Alice opines that the reason that Berkshire Hathaway (BRK.A)(BRK.B)’s shares are so cheap is due to:
1) Buffett’s investing performance over the past few years being underwhelming.
2) Buffett losing stature because of the way he uses his role as a public figure.
Predictably most of the article does not portray Buffett very favorably.
I understand that Alice has had her feelings hurt by the way Buffett reacted to the publication of “Snowball,” but I sure wish she would let it rest. Like every other human on this planet Buffett isn’t perfect, but since he is going to leave about $50 billion or more for the betterment of society I don’t think he is so bad.
The last few years have been a struggle for investors in Berkshire Hathaway Inc. (BRK/B) Since the March 2009 market low, the Standard & Poor’s 500 Index has risen 80 percent compared with 44 percent for Berkshire, even though crashing stock prices and unprecedented volatility perfectly suited Warren Buffett’s investing style.
Now Berkshire stock hovers at about a 10 percent premium to the company’s estimated $110,000 per-share book value at March 31, 2012, (assuming the overall book value increases in a rising stock market by about $10 billion this quarter) and perhaps below a liquidation price. In essence, the market is placing no value on Berkshire’s prospects.
I believe two basic problems have brought Berkshire to this pass. First, Buffett’s investing record has been underwhelming for the past few years, except for special opportunities linked to his own reputation and relationships. Second, Buffett has lost stature because of the way he uses his role as a public figure. And both of these situations will be difficult to reverse.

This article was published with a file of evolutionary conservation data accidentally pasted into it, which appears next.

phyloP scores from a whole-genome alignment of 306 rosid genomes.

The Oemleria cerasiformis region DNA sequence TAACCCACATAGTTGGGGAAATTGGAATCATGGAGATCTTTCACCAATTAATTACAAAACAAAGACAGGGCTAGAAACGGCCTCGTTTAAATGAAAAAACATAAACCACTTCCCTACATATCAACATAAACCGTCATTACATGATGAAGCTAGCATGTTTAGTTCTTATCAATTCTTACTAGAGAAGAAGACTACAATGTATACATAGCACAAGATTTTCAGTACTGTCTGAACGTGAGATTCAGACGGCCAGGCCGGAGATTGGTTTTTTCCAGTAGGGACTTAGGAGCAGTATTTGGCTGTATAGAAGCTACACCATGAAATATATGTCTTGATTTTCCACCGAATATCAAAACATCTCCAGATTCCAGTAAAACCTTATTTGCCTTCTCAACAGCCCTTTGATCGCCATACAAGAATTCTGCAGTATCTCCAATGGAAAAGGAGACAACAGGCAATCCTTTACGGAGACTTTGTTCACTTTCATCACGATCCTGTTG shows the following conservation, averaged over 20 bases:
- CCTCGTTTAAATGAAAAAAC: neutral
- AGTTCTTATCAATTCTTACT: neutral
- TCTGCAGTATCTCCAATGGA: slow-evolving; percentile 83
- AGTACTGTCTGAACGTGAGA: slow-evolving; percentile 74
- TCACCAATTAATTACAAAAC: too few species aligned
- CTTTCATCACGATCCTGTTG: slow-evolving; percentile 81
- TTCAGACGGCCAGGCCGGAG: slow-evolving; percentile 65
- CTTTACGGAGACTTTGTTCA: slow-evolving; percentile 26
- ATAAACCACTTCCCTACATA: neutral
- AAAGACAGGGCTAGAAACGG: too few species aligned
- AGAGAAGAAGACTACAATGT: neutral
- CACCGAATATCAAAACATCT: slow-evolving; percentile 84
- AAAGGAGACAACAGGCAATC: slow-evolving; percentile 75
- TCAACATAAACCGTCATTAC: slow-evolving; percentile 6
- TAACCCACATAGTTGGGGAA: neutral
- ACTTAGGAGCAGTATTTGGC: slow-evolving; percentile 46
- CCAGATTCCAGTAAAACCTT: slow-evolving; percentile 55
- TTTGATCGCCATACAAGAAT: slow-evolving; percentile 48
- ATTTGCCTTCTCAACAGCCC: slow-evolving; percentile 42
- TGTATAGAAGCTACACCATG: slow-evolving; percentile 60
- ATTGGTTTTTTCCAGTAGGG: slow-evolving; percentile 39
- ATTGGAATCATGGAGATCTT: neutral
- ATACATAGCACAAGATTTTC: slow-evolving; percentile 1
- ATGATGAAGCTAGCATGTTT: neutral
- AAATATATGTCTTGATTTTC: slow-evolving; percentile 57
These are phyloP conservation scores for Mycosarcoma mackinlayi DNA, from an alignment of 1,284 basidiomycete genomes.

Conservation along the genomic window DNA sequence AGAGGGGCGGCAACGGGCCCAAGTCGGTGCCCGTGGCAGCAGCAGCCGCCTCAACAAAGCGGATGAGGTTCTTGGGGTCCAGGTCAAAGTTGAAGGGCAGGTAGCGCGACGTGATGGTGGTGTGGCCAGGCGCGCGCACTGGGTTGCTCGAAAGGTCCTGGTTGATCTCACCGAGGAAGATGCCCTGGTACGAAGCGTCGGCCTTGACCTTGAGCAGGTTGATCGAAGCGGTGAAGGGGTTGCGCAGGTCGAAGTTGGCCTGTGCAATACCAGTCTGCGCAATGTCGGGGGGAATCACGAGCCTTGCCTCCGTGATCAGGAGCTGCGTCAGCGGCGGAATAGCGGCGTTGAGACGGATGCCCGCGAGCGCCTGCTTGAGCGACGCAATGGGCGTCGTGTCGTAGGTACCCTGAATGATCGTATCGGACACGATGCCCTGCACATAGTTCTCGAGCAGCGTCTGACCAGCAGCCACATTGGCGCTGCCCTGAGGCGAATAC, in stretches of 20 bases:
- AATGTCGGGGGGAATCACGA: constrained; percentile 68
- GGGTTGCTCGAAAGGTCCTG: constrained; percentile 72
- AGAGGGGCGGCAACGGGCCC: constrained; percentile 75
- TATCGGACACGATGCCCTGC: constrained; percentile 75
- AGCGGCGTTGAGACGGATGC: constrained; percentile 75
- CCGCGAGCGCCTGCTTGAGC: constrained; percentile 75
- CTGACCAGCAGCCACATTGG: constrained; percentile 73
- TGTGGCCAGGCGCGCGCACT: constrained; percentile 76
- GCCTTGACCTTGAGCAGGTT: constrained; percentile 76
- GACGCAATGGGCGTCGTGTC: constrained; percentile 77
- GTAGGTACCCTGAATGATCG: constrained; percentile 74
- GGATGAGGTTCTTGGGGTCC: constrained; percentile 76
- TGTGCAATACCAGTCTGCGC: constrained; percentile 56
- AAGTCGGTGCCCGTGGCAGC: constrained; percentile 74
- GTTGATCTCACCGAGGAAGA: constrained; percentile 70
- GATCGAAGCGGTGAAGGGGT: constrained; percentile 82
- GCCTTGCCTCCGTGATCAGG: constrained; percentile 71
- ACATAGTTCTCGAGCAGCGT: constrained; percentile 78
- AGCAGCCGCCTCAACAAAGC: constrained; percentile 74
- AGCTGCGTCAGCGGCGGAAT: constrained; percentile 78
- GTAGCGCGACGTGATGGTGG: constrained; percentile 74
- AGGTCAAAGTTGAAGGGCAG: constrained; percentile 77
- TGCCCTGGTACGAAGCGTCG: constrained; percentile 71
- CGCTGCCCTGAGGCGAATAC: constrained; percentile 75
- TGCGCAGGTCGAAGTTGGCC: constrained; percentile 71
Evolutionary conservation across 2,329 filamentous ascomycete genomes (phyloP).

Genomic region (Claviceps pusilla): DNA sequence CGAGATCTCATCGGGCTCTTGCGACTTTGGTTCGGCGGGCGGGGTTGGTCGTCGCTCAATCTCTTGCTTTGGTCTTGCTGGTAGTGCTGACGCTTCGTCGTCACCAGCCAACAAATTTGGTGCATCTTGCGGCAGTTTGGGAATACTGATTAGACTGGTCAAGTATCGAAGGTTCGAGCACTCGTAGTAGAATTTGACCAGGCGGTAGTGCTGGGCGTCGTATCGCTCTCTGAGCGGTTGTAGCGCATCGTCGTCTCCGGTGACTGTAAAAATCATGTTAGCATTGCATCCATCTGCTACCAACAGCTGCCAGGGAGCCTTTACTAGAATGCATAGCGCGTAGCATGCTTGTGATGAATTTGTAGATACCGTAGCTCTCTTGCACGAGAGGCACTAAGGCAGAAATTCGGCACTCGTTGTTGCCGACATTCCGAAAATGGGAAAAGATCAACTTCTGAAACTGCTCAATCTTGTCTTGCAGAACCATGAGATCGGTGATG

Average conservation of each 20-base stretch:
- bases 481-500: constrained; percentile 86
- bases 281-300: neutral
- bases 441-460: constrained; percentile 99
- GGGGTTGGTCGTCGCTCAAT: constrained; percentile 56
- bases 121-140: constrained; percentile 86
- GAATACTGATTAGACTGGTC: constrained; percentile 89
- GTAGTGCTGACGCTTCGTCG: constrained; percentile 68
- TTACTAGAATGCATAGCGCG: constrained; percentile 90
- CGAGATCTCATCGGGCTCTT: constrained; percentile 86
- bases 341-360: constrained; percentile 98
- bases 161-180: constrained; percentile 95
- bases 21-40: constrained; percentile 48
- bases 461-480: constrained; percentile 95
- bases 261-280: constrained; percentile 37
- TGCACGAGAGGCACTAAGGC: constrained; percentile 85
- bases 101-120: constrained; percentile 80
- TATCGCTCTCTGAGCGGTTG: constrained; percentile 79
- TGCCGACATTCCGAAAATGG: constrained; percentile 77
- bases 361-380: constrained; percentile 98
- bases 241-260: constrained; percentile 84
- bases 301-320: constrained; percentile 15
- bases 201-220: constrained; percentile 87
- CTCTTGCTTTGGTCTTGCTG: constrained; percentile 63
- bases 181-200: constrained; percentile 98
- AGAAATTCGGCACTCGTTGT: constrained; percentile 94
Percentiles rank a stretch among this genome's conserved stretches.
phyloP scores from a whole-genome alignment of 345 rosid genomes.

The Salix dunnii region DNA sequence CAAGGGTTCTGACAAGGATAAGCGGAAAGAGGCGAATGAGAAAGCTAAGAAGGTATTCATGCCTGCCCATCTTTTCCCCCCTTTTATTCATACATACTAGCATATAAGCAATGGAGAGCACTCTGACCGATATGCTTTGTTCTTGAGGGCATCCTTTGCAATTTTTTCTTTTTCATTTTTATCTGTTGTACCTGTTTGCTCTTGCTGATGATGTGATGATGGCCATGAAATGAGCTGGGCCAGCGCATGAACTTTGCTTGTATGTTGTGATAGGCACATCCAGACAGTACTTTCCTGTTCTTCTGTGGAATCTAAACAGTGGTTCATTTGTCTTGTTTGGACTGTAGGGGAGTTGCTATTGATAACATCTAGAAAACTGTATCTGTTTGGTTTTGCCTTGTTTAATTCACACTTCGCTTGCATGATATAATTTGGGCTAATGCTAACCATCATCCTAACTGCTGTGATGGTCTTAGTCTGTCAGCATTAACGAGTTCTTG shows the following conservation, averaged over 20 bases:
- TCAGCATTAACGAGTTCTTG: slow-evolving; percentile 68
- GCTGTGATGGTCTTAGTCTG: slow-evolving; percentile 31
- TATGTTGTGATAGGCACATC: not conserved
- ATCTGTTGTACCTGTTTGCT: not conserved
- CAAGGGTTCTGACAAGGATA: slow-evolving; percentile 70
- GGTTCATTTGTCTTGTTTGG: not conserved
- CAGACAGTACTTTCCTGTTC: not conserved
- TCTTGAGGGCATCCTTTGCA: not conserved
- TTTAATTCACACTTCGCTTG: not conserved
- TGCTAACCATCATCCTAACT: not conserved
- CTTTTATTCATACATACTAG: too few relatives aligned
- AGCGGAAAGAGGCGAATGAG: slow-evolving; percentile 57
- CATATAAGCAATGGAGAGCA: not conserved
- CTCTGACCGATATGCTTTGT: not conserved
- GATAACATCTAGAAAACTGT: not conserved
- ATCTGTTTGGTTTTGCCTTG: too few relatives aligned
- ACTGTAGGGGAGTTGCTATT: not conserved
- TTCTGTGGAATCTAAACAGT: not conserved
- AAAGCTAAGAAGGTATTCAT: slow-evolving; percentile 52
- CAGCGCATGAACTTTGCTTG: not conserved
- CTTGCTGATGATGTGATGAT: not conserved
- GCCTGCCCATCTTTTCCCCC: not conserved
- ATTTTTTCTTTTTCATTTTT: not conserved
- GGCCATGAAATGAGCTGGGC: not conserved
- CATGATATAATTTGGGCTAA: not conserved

As he has for years, Buffett wrote in his most recent shareholders’ letter, covering 2011 results, that he’s not going anywhere anytime soon. This used to give investors comfort; now it has them disconcerted. Buffett also wrote that his unnamed successor will take over “when a transfer of responsibilities is required.” Unless Buffett dies suddenly, this begs the question, “required by whom?” to which the answer is: Berkshire’s board. If the board handles its responsibilities well, then Berkshire stock, already cheap at $122,115, will turn out to be an even bigger bargain with hindsight.
During the financial crisis, Buffett cut some very sweet deals that made billions for Berkshire. He bought preferred stock from Goldman Sachs Group Inc., General Electric Co., Dow Chemical Co., Wm Wrigley Jr. Co. (to finance its sale to Mars), Swiss Reinsurance AG, and later, Bank of America Corp. He also made a deal to reinsure 20 percent of capital-starved Swiss Re’s business. He bought Burlington Northern Santa Fe Corp., which investors applauded as a savvy move.
These, unlike stock purchases, were classic “only Buffett” maneuvers, which arose partly from his relationships and reputation -- bringing home how dependent Berkshire was on Buffett’s deal-making ability at this crucial time.
Meanwhile, many of Buffett’s major stock picks for the past five years, like Johnson & Johnson, Kraft Foods Inc., ConocoPhillips, and Wal-Mart Stores Inc. have been lackluster.
Link to remainder of the article: